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Tree ferns turn their dead leaves into new roots

Plant biologists have discovered a unique survival strategy used by a tree fern species that is exclusive to Panama. The experts found that Cyathea rojasiana repurposes its own dead leaves, transforming them into root structures to nourish itself. 

The research, led by Professor James Dalling of the University of Illinois Urbana-Champaign, redefines our understanding of plant adaptation and survival.

Zombie leaves 

The strategy involves the reanimation of dead leaf fronds of C. rojasiana. These “zombie leaves” play a critical role in the plant’s survival. 

Once the leaves die and fall to the ground, they undergo a transformation. They reverse the flow of water and nutrients, drawing nitrogen and other vital substances from the soil back into the mother plant.

Unique strategy 

Professor Dalling and his team stumbled upon this surprising discovery while studying a different plant in a Panamanian forest reserve. 

The researchers noticed something unusual about the fronds of the tree fern. Embedded firmly in the soil, these fronds had sprouted rootlets, forming a network that was actively extracting nutrients from the ground. Laboratory analyses confirmed this unique nutrient absorption method.

Repurposing of tissue 

What makes the discovery even more extraordinary is the deceptive appearance of the reconfigured fronds. They retain the look of decayed plant matter, which likely contributed to this phenomenon going unnoticed by generations of plant biologists. 

This repurposing of dead tissue to feed the original plant is a first-of-its-kind finding in the plant world.

Adapting for survival

The evolutionary origins of this unique adaptation can be traced back to the Jurassic period, from which C. rojasiana descends. Professor Dalling suggests that the adaptation is likely a response to the nutrient-poor volcanic soils of Panama.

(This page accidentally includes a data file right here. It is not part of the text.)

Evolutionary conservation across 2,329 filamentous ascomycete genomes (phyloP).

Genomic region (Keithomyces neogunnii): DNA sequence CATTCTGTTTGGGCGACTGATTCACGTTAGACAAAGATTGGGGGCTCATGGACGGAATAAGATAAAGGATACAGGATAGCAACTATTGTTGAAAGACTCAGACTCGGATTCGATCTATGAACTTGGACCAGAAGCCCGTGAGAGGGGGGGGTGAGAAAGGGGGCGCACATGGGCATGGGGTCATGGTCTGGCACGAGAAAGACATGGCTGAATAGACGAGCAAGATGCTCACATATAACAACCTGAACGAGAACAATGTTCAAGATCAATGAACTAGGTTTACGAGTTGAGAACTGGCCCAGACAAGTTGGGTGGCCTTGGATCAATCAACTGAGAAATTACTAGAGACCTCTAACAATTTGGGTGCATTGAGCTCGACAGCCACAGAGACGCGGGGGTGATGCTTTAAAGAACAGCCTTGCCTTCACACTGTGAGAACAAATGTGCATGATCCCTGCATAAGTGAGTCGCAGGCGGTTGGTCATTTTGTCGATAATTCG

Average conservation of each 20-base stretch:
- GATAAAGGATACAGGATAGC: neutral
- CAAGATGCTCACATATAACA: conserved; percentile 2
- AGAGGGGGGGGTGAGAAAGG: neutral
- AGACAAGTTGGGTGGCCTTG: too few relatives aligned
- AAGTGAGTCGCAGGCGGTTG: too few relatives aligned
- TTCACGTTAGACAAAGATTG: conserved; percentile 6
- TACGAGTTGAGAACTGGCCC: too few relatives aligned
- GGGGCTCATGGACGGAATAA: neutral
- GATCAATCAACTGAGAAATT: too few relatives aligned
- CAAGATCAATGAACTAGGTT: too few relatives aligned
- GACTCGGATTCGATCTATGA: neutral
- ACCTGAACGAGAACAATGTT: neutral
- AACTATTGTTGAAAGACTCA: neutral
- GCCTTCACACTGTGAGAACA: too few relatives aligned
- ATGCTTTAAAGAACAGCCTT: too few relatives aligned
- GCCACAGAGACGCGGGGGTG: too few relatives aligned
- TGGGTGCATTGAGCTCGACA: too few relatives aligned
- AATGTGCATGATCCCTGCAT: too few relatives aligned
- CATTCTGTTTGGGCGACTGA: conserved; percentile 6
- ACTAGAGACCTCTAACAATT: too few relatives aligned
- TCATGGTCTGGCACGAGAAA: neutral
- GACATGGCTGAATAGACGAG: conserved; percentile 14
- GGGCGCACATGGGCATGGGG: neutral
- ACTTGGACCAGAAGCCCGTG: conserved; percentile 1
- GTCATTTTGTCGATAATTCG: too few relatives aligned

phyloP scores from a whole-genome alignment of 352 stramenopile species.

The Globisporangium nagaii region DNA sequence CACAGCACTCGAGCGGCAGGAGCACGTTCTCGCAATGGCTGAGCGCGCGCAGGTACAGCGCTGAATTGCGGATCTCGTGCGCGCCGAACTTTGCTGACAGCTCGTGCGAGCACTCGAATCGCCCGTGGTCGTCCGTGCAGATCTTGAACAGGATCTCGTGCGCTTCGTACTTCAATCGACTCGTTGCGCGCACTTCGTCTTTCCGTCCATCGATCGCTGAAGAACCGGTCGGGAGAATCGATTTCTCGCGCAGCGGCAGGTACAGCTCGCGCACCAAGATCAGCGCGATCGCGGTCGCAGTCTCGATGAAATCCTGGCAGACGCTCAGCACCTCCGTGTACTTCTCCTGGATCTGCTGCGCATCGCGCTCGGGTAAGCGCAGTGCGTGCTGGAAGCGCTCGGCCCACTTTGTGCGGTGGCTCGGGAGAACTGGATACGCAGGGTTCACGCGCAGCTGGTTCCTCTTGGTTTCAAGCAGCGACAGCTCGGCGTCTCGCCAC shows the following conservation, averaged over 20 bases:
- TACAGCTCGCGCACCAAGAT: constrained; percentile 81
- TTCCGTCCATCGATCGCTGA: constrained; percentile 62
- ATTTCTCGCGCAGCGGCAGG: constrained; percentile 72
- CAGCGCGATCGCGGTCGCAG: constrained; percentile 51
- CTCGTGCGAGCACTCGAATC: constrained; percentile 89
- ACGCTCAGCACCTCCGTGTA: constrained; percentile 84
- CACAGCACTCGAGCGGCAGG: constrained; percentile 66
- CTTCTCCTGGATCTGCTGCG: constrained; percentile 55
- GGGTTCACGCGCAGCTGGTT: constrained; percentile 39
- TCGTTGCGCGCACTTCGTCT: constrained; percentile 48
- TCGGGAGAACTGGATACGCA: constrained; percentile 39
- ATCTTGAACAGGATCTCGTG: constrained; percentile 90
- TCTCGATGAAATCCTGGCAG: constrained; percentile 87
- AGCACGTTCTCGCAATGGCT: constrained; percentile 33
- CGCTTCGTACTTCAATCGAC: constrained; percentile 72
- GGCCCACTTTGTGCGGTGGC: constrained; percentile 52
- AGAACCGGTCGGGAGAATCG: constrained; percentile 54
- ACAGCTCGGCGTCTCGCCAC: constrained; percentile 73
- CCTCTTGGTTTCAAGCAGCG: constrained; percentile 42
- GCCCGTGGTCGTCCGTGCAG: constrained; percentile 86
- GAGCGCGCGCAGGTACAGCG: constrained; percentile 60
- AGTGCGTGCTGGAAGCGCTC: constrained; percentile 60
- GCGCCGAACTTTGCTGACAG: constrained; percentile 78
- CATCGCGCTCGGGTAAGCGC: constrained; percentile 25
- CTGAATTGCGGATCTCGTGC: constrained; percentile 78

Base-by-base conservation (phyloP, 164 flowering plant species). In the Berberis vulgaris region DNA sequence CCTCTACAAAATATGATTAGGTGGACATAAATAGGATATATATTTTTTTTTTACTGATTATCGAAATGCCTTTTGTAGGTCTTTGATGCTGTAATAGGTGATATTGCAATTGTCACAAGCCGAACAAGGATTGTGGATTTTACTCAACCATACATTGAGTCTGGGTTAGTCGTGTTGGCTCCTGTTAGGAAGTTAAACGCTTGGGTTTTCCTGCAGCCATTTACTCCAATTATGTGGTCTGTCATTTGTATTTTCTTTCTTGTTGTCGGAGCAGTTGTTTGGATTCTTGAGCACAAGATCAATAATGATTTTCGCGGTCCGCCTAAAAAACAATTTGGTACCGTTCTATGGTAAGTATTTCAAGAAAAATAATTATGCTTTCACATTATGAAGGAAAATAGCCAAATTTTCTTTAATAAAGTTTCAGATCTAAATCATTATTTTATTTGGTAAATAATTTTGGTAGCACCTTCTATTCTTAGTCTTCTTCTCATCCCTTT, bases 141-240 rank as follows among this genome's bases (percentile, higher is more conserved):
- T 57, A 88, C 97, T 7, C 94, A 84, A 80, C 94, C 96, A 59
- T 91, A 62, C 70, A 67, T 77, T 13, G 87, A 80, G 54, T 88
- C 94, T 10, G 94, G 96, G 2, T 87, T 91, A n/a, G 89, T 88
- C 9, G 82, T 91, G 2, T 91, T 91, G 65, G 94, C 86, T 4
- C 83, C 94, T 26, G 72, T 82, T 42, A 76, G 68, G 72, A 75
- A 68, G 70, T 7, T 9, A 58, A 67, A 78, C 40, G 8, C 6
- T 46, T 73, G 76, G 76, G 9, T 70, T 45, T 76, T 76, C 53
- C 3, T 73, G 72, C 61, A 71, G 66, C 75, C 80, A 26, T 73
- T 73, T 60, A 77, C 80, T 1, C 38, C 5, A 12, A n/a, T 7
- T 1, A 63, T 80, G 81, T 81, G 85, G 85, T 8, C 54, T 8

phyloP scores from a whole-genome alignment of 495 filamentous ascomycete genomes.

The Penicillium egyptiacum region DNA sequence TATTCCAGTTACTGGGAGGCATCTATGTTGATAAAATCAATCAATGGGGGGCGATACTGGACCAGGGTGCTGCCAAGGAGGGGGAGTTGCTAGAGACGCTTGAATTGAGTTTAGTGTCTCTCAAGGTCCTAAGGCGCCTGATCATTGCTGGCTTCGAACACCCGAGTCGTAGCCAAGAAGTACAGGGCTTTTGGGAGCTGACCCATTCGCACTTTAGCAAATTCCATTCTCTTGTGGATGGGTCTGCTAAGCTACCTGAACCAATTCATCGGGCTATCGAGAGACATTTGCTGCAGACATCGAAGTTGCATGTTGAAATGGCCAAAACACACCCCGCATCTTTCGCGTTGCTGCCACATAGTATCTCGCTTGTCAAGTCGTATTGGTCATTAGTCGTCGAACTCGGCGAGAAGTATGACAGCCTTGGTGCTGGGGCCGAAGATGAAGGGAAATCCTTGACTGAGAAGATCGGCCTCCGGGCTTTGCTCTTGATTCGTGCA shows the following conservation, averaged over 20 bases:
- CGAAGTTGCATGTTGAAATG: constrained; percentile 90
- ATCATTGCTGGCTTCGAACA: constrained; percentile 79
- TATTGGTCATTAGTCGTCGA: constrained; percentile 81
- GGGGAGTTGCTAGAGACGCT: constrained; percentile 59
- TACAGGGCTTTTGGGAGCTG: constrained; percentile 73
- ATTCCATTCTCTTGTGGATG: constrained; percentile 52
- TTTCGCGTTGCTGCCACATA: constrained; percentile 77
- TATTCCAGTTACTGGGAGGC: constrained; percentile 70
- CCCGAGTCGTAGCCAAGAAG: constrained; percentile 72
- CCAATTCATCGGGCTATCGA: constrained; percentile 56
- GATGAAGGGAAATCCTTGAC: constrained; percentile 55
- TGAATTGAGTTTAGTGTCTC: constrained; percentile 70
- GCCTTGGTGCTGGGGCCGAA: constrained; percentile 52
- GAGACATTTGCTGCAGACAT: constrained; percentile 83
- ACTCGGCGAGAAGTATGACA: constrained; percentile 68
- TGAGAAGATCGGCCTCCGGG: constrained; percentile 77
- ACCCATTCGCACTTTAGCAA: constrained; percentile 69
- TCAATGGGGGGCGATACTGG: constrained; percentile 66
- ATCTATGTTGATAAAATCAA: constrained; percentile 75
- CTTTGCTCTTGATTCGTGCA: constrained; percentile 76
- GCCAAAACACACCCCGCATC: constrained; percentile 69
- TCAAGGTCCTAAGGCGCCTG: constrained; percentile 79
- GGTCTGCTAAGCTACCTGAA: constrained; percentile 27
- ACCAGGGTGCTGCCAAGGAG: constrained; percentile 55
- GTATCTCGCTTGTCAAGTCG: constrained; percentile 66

“Panama is a land bridge between North and South America that coalesced 7 million years ago out of an archipelago of islands, and those islands are the result of volcanic activity in the past,” said Dalling. 

“In one site we discovered, a layer of volcanic ash several meters deep looks like sand that you would dig up on a sandy beach. The plants that grow there are distinct from those that we find elsewhere in that forest reserve.”

Searching for nutrients 

The patchiness of the vegetation means soil nutrients also are unevenly distributed. “And so the tree ferns seem to be putting out tentacles to sample the surrounding soils,” said Dalling. 

“They’re able to sample a greater range of nutrient environments for the same amount of investment of rootlets than if they just sent out a single rooting structure all around the fern. I think it’s all about the economics of how they use resources in a patchy environment.”

Extraordinary adaptations

The tree ferns also grow very slowly. “They’re probably putting on one or two leaves a year, and so they’re adding on the order of a few centimeters of height a year,” said Professor Dalling.

Each frond represents a significant investment for the plant, which it then repurposes after the leaf’s death. The slow growth rate also means that the ferns remain relatively short, with a maximum height of about two meters. This height allows the dead fronds to droop to the ground, facilitating their transformation into rooting structures.

Professor Dalling, who also serves as a research associate at the Smithsonian Tropical Research Institute in Panama, highlights this discovery as “another example of the extraordinary diversity of plant adaptations that exist in resource-poor environments.” 

The study is published in the journal Ecology


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